Hamas, the Islamist movement that runs the Gaza Strip, welcomed the trip, calling it an “important visit,” but small demonstrations also occurred.

At one protest, around 25 people held a fake coffin with a sign that said “Welcome to the largest prison in the world”.

Dozens of people also demonstrated as Guterres's convoy crossed the border with Israel into Gaza, calling for action in support of Palestinian prisoners held by Israel.

Guterres, who held talks with Israeli and Palestinian leaders in Jerusalem and Ramallah on Monday and Tuesday, was to visit a school in the strip run by the UN agency for Palestinian refugees, UNRWA.

Hamas called on Guterres to make “all efforts to lift the siege on the strip and end the suffering for two million Palestinians living in the largest prison in the world.”

The Gaza Strip has been under an Israeli blockade for a decade, while its sole crossing with Egypt has also been largely closed in recent years.

At least 70 percent of Gazans are dependent upon international aid. UNRWA plays a major role in the strip, with the same percentage of the population classified as refugees.

Palestinian militants in Gaza and Israel have fought three wars since 2008, and Israel says the blockade is necessary to keep Hamas from obtaining weapons or materials that could be used to make them.

The blockade also serves to isolate the Islamist movement.

UN officials have, however, called for the blockade to be lifted, saying the enclave is fast becoming unliveable, with sparse electricity and a lack of clean water.

Before crossing into the Gaza Strip, Israeli officials gave Guterres a tour of the Gaza border area and he was shown a tunnel crossing from the Gaza Strip into Israel.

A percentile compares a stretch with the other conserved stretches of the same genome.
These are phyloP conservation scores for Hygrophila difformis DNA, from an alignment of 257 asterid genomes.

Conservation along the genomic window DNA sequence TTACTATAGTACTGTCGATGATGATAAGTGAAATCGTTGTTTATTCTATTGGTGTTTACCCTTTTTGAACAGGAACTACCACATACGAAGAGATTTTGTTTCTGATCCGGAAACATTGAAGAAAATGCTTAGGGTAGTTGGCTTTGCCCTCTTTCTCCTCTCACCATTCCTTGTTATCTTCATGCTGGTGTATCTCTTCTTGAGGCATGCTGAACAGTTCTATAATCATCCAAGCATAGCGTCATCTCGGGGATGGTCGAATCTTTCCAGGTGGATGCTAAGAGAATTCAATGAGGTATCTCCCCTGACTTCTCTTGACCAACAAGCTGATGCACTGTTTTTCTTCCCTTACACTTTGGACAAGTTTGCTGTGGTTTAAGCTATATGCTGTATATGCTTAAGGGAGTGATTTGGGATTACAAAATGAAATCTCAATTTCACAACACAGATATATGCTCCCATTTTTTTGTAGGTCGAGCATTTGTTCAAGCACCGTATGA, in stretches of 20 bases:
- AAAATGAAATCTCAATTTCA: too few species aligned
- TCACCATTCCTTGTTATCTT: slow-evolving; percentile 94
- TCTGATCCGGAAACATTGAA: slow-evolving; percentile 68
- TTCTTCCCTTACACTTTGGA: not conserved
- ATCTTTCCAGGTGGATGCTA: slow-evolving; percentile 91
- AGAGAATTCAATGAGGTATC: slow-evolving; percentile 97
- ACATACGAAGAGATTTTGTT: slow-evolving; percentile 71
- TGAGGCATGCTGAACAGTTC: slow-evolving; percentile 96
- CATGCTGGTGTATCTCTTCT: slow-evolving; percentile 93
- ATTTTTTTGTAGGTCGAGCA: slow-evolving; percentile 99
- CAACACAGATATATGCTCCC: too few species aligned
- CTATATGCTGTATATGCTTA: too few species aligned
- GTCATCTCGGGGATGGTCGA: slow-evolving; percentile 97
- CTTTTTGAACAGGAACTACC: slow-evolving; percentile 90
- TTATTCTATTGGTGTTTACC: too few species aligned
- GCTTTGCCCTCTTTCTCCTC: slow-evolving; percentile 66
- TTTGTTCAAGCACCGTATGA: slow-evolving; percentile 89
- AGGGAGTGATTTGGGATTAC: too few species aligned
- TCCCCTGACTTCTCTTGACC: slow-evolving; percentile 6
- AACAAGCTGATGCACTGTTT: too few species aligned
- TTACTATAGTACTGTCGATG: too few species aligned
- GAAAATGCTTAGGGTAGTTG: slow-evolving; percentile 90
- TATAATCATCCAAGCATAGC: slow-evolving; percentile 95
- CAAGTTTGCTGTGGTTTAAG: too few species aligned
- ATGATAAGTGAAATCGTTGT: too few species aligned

Such tunnels, used by Hamas for attacks in the past, are a major concern for Israel.

Full report at:




Syria’s Assad says terrorists' plot has failed, vows resistance until final victory

Aug 30, 2017

Syrian President Bashar al-Assad says the terrorists’ plot in Syria has failed, stressing that the country will not rest until the full restoration of security to the entire Syrian territory.

The Syrian president made the remarks in a meeting with visiting Iranian Deputy Foreign Minister for Arab and African Affairs Hossein Jaberi Ansari in Damascus on Wednesday.

Assad said victories made by the Syrian forces and their allies have changed the global attitude towards the Syrian crisis and forced those countries that supported terrorists to change their policies.

He highlighted efforts made by Iran and other friendly countries to support the Syrian people in their resistance and fight against terrorism.

The Syrian president also praised the support of the Iranian leadership and nation for Syria in its fight against terrorism and underlined the need for Tehran and Damascus to remain vigilant and improve coordination at the current juncture.

During the meeting, the Iranian diplomat, who arrived in Damascus on Wednesday, briefed Assad on the diplomatic efforts made by Tehran and its negotiations with various regional and international sides with respect to the developments in Syria.